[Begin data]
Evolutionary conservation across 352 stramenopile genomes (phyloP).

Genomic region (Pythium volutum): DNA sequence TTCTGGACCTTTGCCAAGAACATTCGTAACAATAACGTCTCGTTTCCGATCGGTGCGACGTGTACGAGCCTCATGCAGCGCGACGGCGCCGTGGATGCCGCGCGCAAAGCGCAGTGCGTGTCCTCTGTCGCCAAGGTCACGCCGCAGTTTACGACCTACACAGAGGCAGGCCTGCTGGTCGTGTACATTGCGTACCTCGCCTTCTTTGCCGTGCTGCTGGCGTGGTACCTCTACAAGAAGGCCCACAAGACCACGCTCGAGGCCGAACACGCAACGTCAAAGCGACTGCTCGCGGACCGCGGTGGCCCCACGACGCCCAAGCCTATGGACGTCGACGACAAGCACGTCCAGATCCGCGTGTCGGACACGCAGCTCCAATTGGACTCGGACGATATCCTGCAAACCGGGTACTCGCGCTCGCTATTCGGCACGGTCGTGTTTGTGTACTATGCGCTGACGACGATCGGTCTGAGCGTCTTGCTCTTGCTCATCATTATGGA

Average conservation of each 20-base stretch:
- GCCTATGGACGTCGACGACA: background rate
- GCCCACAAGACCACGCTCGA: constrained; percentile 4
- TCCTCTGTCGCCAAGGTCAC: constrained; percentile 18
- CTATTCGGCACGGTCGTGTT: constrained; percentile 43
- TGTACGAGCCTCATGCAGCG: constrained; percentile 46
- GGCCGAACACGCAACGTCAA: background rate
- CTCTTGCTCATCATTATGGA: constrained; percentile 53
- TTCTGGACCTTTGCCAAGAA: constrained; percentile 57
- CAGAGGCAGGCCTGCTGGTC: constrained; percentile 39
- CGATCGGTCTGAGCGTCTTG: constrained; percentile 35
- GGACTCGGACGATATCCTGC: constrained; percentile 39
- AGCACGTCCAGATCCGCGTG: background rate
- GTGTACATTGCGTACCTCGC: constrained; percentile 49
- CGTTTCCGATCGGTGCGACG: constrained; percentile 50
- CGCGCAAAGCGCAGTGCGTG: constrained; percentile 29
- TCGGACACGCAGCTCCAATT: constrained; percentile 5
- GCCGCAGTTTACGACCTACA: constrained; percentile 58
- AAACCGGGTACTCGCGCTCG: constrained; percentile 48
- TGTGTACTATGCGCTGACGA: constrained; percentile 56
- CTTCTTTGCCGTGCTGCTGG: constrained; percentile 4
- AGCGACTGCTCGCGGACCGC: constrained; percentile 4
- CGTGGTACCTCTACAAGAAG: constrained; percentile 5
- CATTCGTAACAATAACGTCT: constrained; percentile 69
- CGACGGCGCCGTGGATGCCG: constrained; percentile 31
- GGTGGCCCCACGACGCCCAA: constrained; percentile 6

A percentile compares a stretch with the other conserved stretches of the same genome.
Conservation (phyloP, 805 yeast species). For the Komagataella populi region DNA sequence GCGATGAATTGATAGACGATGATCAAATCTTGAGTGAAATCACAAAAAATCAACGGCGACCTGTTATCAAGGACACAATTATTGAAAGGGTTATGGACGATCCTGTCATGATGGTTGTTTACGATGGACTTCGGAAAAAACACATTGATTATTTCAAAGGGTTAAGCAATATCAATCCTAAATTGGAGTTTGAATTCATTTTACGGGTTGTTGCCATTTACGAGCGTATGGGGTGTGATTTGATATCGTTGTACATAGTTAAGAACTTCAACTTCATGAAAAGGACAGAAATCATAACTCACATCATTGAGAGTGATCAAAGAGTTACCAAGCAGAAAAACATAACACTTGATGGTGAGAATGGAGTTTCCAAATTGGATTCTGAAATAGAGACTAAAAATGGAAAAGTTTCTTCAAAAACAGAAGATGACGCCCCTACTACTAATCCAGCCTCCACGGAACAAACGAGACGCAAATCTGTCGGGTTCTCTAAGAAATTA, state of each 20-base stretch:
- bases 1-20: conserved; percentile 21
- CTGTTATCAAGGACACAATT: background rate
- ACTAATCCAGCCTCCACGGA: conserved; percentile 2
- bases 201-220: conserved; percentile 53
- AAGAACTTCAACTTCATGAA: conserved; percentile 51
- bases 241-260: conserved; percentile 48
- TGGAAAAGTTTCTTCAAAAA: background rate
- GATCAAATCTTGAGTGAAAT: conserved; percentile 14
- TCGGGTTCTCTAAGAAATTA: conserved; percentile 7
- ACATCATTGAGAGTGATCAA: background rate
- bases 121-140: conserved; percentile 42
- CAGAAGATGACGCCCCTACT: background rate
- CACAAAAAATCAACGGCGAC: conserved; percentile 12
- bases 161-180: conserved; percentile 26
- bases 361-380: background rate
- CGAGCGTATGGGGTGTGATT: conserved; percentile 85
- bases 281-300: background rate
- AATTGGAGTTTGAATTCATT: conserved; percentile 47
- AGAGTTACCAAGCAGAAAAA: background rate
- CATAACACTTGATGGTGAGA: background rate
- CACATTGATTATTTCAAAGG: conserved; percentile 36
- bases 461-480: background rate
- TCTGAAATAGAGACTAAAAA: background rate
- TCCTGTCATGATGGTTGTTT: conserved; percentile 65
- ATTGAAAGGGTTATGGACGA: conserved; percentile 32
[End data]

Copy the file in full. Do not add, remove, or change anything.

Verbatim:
Evolutionary conservation across 352 stramenopile genomes (phyloP).

Genomic region (Pythium volutum): DNA sequence TTCTGGACCTTTGCCAAGAACATTCGTAACAATAACGTCTCGTTTCCGATCGGTGCGACGTGTACGAGCCTCATGCAGCGCGACGGCGCCGTGGATGCCGCGCGCAAAGCGCAGTGCGTGTCCTCTGTCGCCAAGGTCACGCCGCAGTTTACGACCTACACAGAGGCAGGCCTGCTGGTCGTGTACATTGCGTACCTCGCCTTCTTTGCCGTGCTGCTGGCGTGGTACCTCTACAAGAAGGCCCACAAGACCACGCTCGAGGCCGAACACGCAACGTCAAAGCGACTGCTCGCGGACCGCGGTGGCCCCACGACGCCCAAGCCTATGGACGTCGACGACAAGCACGTCCAGATCCGCGTGTCGGACACGCAGCTCCAATTGGACTCGGACGATATCCTGCAAACCGGGTACTCGCGCTCGCTATTCGGCACGGTCGTGTTTGTGTACTATGCGCTGACGACGATCGGTCTGAGCGTCTTGCTCTTGCTCATCATTATGGA

Average conservation of each 20-base stretch:
- GCCTATGGACGTCGACGACA: background rate
- GCCCACAAGACCACGCTCGA: constrained; percentile 4
- TCCTCTGTCGCCAAGGTCAC: constrained; percentile 18
- CTATTCGGCACGGTCGTGTT: constrained; percentile 43
- TGTACGAGCCTCATGCAGCG: constrained; percentile 46
- GGCCGAACACGCAACGTCAA: background rate
- CTCTTGCTCATCATTATGGA: constrained; percentile 53
- TTCTGGACCTTTGCCAAGAA: constrained; percentile 57
- CAGAGGCAGGCCTGCTGGTC: constrained; percentile 39
- CGATCGGTCTGAGCGTCTTG: constrained; percentile 35
- GGACTCGGACGATATCCTGC: constrained; percentile 39
- AGCACGTCCAGATCCGCGTG: background rate
- GTGTACATTGCGTACCTCGC: constrained; percentile 49
- CGTTTCCGATCGGTGCGACG: constrained; percentile 50
- CGCGCAAAGCGCAGTGCGTG: constrained; percentile 29
- TCGGACACGCAGCTCCAATT: constrained; percentile 5
- GCCGCAGTTTACGACCTACA: constrained; percentile 58
- AAACCGGGTACTCGCGCTCG: constrained; percentile 48
- TGTGTACTATGCGCTGACGA: constrained; percentile 56
- CTTCTTTGCCGTGCTGCTGG: constrained; percentile 4
- AGCGACTGCTCGCGGACCGC: constrained; percentile 4
- CGTGGTACCTCTACAAGAAG: constrained; percentile 5
- CATTCGTAACAATAACGTCT: constrained; percentile 69
- CGACGGCGCCGTGGATGCCG: constrained; percentile 31
- GGTGGCCCCACGACGCCCAA: constrained; percentile 6

A percentile compares a stretch with the other conserved stretches of the same genome.
Conservation (phyloP, 805 yeast species). For the Komagataella populi region DNA sequence GCGATGAATTGATAGACGATGATCAAATCTTGAGTGAAATCACAAAAAATCAACGGCGACCTGTTATCAAGGACACAATTATTGAAAGGGTTATGGACGATCCTGTCATGATGGTTGTTTACGATGGACTTCGGAAAAAACACATTGATTATTTCAAAGGGTTAAGCAATATCAATCCTAAATTGGAGTTTGAATTCATTTTACGGGTTGTTGCCATTTACGAGCGTATGGGGTGTGATTTGATATCGTTGTACATAGTTAAGAACTTCAACTTCATGAAAAGGACAGAAATCATAACTCACATCATTGAGAGTGATCAAAGAGTTACCAAGCAGAAAAACATAACACTTGATGGTGAGAATGGAGTTTCCAAATTGGATTCTGAAATAGAGACTAAAAATGGAAAAGTTTCTTCAAAAACAGAAGATGACGCCCCTACTACTAATCCAGCCTCCACGGAACAAACGAGACGCAAATCTGTCGGGTTCTCTAAGAAATTA, state of each 20-base stretch:
- bases 1-20: conserved; percentile 21
- CTGTTATCAAGGACACAATT: background rate
- ACTAATCCAGCCTCCACGGA: conserved; percentile 2
- bases 201-220: conserved; percentile 53
- AAGAACTTCAACTTCATGAA: conserved; percentile 51
- bases 241-260: conserved; percentile 48
- TGGAAAAGTTTCTTCAAAAA: background rate
- GATCAAATCTTGAGTGAAAT: conserved; percentile 14
- TCGGGTTCTCTAAGAAATTA: conserved; percentile 7
- ACATCATTGAGAGTGATCAA: background rate
- bases 121-140: conserved; percentile 42
- CAGAAGATGACGCCCCTACT: background rate
- CACAAAAAATCAACGGCGAC: conserved; percentile 12
- bases 161-180: conserved; percentile 26
- bases 361-380: background rate
- CGAGCGTATGGGGTGTGATT: conserved; percentile 85
- bases 281-300: background rate
- AATTGGAGTTTGAATTCATT: conserved; percentile 47
- AGAGTTACCAAGCAGAAAAA: background rate
- CATAACACTTGATGGTGAGA: background rate
- CACATTGATTATTTCAAAGG: conserved; percentile 36
- bases 461-480: background rate
- TCTGAAATAGAGACTAAAAA: background rate
- TCCTGTCATGATGGTTGTTT: conserved; percentile 65
- ATTGAAAGGGTTATGGACGA: conserved; percentile 32